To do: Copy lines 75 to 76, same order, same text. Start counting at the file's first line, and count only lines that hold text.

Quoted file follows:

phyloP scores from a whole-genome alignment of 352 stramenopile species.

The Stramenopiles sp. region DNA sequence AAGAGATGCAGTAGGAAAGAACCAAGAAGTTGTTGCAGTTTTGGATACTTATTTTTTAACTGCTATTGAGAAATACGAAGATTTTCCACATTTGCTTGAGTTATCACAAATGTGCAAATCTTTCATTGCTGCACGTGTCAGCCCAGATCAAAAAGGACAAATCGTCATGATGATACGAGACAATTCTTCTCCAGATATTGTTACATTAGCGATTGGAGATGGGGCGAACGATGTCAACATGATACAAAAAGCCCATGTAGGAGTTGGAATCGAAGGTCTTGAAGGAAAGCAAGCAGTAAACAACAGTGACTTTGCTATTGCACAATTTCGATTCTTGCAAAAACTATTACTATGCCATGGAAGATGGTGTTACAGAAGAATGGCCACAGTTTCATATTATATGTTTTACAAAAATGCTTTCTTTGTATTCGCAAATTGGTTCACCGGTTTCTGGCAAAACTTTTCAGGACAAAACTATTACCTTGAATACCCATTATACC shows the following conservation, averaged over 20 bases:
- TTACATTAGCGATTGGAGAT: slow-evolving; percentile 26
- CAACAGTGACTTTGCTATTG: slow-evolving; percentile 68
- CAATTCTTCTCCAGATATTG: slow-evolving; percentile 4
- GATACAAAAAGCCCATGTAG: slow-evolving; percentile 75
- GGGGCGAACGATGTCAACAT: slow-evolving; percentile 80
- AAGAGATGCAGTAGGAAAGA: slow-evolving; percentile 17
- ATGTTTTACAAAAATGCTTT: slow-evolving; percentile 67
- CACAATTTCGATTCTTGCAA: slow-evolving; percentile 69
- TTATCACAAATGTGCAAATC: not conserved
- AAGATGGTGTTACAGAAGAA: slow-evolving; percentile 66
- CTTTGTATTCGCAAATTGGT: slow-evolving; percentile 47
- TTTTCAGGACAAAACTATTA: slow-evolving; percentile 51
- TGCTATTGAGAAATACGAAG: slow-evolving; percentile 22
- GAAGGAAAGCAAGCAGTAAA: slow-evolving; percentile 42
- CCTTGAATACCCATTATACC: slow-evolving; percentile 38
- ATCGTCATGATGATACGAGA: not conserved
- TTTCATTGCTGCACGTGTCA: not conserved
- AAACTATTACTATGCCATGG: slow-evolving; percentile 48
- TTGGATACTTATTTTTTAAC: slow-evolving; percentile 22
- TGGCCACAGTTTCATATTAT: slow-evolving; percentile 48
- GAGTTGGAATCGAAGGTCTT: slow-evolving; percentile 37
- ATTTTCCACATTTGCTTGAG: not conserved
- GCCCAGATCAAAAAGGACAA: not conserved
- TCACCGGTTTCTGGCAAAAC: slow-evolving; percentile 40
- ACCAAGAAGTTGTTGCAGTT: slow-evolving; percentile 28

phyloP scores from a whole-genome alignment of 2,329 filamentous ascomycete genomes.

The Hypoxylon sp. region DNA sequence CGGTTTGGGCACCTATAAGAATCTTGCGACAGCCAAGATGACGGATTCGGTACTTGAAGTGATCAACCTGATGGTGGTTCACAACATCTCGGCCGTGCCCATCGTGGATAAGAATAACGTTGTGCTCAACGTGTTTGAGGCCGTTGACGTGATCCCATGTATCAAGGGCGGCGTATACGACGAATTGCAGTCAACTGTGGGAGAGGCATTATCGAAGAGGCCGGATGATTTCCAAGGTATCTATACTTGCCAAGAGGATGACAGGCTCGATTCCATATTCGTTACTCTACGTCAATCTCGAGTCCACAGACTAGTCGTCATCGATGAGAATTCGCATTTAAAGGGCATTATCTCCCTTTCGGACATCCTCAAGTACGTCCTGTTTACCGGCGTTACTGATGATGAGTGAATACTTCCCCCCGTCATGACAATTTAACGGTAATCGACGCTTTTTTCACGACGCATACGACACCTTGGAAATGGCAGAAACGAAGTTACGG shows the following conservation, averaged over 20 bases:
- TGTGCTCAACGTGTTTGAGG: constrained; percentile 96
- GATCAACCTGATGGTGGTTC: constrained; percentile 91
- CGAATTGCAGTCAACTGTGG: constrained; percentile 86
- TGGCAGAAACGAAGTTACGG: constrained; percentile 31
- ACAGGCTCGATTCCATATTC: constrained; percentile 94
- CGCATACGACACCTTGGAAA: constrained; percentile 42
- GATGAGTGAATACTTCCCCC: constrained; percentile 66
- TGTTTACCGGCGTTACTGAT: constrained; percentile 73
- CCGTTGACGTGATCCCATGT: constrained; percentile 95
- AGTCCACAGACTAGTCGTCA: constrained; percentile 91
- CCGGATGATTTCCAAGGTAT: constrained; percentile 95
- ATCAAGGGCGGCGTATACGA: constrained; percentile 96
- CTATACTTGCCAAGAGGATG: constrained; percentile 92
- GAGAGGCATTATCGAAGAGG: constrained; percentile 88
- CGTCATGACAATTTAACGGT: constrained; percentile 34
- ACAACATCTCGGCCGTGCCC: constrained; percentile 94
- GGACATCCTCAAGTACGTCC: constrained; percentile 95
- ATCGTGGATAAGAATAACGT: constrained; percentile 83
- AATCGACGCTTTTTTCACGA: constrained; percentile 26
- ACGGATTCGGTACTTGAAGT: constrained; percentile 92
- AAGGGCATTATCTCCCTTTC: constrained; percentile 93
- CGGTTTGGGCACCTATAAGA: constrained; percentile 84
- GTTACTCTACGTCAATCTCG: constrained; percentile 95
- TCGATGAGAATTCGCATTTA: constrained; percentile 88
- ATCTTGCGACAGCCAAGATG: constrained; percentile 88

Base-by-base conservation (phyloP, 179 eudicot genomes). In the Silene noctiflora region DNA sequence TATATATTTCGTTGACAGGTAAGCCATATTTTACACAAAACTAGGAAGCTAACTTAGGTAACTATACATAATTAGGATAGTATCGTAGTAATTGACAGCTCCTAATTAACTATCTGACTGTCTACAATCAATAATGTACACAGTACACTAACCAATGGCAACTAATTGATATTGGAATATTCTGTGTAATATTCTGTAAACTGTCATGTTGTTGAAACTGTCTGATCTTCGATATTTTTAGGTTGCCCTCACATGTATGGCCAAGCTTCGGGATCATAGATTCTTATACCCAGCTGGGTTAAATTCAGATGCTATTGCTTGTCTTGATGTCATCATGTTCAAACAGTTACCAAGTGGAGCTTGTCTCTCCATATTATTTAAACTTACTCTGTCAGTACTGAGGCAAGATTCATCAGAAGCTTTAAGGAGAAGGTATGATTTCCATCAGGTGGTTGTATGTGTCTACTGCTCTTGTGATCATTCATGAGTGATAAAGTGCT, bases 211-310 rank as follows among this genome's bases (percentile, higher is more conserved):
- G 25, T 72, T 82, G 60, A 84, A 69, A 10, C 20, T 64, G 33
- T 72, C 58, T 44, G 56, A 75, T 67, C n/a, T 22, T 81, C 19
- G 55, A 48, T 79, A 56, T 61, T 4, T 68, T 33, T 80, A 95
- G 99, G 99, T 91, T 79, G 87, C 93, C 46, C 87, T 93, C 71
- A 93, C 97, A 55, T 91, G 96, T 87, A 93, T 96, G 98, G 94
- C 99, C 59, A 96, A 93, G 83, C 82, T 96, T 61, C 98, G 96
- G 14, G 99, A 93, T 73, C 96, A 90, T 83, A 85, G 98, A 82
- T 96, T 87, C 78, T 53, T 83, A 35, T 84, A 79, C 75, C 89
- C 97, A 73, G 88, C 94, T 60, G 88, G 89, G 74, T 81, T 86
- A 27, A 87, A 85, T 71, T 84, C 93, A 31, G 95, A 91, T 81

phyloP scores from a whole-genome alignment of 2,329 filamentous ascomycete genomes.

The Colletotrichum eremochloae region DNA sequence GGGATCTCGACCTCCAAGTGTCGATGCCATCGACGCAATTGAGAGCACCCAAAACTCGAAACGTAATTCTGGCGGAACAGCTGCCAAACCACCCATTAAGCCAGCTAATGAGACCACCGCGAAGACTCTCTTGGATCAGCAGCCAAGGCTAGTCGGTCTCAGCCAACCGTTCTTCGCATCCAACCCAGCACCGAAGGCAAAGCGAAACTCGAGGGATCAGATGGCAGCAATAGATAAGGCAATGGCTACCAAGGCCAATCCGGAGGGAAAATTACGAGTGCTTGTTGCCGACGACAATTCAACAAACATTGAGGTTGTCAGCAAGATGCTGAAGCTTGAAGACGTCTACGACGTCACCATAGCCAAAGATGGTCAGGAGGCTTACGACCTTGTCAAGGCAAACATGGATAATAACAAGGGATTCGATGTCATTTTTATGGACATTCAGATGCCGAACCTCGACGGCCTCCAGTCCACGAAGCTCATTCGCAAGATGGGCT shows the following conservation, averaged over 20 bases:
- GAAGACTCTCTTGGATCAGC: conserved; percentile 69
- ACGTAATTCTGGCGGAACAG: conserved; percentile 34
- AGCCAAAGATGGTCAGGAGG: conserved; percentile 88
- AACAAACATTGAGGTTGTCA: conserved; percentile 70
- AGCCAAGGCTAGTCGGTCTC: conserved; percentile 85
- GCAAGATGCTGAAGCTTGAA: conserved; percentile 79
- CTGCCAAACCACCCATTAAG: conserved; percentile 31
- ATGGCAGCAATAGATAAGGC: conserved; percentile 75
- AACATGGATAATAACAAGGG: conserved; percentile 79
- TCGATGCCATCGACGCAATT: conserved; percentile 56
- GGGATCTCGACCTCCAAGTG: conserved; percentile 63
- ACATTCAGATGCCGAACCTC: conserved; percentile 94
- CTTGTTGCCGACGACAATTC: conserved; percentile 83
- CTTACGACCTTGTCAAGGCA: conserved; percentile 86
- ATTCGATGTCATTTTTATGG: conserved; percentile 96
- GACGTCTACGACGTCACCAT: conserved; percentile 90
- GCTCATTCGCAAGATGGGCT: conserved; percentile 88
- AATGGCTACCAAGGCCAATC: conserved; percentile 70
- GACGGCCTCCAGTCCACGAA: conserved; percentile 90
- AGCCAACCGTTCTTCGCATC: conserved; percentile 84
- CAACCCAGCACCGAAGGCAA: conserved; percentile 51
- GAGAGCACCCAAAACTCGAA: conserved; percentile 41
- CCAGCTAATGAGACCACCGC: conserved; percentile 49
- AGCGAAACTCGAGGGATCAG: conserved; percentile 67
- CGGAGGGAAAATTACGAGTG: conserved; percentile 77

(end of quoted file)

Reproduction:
- ATGGCAGCAATAGATAAGGC: conserved; percentile 75
- AACATGGATAATAACAAGGG: conserved; percentile 79